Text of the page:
Will USB C be the last connector you’ll ever need?

It certainly seems to be taking over. In the two years since we first learned about USB C, or “USB 3.1 with Type C Connector” as it is properly called, it’s started to take over the PC and mobile landscape. As well it should… USB C combines the speed of the SuperSpeed USB 3.0 standard with a MicroUSB-sized connector that’s completely reversible so that you can’t put it in wrong. It can carry enough power to run a computer, too. In a lot of ways, it’s the USB we always wanted.

USB C is showing up everywhere. It’s on the latest laptops from Apple, Dell, and others — Apple is doubling down on the technology, removing almost all other ports from its new laptops. It’s on the latest cell phones, and while its design is still inferior to Apple’s Lightning connector it’s a far sight better than MicroUSB. Pretty much anything is.

But will it be the last connector you’ll ever need? Ever?

Not quite. USB-C can do a lot. It can carry more power than pretty much any laptop could need. It can transfer data as fast as any hard drive can take it. It’s slim and handsome and won’t snag other cables as you fish it through the mess behind your desk. But it’s not perfect.

The one thing that USB-C fails at is video. Despite the fact that there’s enough bandwidth, there’s no standard for video over USB-C. If you want video, you’ll need an HDMI adapter, which is really a separate graphics card that connects to your computer over USB. Apple prefers the Thunderbolt 3 standard, which uses the same plug as USB-C (the same port can be a Thunderbolt 3 port or USB-C port depending on what’s plugged in) and Thunderbolt 3 can carry graphics. That’s great, but no one else is doing that. Thunderbolt is a decent standard and it’s great that you can use the same plug, but if you’re out of the Apple ecosphere, forget about it.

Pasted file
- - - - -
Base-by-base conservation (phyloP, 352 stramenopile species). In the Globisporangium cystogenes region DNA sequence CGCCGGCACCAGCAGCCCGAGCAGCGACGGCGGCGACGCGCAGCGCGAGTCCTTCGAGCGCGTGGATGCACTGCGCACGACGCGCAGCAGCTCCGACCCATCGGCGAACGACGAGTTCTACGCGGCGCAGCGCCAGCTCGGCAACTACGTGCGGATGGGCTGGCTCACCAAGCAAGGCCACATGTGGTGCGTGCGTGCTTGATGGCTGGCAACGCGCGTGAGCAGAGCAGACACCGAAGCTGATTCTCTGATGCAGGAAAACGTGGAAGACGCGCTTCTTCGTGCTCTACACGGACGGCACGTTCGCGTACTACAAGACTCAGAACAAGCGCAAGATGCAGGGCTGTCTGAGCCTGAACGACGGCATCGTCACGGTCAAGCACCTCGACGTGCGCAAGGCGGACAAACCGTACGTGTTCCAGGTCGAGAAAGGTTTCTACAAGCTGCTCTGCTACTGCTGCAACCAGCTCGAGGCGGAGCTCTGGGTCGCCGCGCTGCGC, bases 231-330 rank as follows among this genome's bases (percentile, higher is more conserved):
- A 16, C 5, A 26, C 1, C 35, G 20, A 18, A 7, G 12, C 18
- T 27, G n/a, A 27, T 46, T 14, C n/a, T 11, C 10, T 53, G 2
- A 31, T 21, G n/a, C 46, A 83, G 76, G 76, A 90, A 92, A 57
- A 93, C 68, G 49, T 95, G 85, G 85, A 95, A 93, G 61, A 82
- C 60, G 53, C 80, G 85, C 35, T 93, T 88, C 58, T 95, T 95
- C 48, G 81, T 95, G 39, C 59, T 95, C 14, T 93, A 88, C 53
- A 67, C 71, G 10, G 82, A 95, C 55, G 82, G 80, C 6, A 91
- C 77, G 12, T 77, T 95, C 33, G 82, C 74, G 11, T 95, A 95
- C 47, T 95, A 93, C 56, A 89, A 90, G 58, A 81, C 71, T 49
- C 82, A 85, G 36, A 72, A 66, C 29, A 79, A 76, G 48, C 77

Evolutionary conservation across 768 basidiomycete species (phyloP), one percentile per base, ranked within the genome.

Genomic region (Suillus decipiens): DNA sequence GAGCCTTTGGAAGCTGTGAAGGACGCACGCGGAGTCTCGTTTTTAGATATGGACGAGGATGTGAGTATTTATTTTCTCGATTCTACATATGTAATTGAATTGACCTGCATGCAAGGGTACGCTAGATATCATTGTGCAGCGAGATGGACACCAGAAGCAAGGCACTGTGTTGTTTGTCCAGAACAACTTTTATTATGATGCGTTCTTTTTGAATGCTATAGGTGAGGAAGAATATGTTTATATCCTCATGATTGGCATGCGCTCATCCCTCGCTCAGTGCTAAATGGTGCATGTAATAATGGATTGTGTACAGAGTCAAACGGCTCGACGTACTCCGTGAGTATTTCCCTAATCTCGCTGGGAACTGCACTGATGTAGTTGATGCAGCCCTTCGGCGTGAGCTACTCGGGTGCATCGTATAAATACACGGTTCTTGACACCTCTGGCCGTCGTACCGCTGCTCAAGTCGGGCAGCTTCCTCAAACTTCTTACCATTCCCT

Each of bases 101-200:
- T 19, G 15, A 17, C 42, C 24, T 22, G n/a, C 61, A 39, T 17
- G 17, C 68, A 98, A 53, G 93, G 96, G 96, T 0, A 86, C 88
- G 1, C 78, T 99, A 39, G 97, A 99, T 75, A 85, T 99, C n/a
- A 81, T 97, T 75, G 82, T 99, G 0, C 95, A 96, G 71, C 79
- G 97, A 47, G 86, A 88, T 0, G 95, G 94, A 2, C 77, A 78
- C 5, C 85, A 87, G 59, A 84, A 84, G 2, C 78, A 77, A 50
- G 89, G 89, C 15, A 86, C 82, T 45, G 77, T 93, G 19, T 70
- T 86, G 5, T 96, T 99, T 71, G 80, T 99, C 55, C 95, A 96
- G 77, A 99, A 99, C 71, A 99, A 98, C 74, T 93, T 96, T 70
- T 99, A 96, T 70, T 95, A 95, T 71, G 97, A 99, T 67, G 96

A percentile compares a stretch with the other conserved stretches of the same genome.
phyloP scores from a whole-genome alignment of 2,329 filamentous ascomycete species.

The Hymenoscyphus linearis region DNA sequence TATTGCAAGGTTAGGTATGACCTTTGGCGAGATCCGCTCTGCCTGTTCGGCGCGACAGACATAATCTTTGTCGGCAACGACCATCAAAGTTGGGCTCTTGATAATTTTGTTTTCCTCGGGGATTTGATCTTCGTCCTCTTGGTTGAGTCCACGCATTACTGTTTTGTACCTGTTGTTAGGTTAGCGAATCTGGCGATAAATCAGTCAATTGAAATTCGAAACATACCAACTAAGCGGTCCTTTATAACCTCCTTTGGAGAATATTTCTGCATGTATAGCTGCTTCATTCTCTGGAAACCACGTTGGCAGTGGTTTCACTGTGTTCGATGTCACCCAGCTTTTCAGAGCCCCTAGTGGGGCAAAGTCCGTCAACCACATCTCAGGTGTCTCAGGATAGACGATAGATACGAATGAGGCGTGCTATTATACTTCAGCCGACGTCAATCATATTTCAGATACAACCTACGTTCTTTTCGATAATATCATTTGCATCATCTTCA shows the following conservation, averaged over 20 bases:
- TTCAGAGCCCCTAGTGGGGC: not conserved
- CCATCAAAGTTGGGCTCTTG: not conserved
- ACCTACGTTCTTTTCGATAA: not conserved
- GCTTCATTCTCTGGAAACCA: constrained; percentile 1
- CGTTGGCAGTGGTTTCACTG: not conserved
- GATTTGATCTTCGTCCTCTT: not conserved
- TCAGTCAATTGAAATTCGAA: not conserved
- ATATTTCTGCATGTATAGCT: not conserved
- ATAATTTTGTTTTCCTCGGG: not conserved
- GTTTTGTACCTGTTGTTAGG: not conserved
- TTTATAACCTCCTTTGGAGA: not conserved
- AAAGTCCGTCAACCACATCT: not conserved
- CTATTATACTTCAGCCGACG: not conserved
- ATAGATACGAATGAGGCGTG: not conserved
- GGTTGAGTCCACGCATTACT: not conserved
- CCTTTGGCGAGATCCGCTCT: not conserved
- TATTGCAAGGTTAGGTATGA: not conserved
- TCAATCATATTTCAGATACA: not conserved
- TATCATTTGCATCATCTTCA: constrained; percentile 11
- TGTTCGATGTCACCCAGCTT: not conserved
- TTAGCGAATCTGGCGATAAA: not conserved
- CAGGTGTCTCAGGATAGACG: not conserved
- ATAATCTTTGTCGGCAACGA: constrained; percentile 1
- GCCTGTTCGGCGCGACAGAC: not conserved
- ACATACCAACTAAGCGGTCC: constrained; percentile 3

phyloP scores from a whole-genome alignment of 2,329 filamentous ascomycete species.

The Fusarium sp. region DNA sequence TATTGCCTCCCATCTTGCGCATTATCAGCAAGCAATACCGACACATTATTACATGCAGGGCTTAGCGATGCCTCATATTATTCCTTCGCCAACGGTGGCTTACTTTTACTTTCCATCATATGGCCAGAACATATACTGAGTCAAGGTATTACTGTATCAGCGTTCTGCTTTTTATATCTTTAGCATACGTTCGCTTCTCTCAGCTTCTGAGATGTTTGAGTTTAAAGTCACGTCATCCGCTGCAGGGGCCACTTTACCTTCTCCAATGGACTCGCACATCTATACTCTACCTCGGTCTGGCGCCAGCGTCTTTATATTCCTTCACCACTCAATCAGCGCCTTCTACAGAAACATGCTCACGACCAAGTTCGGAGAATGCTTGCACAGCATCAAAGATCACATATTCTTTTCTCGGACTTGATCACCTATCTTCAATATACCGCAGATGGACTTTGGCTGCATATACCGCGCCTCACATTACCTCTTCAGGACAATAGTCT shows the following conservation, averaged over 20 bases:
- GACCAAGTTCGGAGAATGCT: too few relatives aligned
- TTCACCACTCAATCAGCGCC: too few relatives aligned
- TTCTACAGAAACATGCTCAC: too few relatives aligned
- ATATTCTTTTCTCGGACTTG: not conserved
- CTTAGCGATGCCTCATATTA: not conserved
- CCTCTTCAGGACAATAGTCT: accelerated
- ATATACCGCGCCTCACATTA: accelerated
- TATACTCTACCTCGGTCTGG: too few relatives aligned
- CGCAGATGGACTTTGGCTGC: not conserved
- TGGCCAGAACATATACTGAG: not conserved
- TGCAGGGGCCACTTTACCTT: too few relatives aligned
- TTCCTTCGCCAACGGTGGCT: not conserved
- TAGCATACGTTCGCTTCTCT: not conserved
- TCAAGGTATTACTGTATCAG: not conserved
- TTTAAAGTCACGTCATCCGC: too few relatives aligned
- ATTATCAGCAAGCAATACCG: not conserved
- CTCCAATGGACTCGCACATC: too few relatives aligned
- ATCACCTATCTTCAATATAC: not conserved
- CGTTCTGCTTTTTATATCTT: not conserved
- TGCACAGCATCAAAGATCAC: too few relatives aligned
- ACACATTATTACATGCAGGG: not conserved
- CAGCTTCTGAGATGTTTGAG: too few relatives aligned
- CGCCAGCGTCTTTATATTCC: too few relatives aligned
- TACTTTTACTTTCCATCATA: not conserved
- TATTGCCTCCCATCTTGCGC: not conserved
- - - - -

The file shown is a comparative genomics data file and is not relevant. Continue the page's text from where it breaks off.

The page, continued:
Yet, I think this is a temporary setback. I think USB-C is the most significant change to computer connectivity since the original USB 1.0 in the 1990s. Before USB, you needed huge cables with tons of easily-broken pins to connect to things, and you also had to learn arcane ways of connecting and configuring ports. Apple products and PC products never used the same ports (ever!) and there really weren’t even good adapters to go from one to the other. All of a sudden, along came USB which could be used for keyboards, miceprinters, modems… all those things we cared about so much then. You could even add ports by just using a hub which was awesome. The world moved to USB pretty fast, because it was just that good. By the standards of the day it was small and easy to connect. Of course we’re more demanding and lazy now, which is why we need things to be even smaller and easier to connect. USB-C obliges.

If you’re not quite ready to move over to USB-C but your computer is, you can still get adapters like this one which let you convert USB-C to its older cousin, letting you use all those old cables. There’s very little sacrifice in speed and your USB cables will work with your new device. For the best in USB-C accessories, shop Solid Signal now!

About the Author

Stuart Sweet
Stuart Sweet is the editor-in-chief of The Solid Signal Blog and a "master plumber" at Signal Group, LLC. He is the author of over 8,000 articles and longform tutorials including many posted here. Reach him by clicking on "Contact the Editor" at the bottom of this page.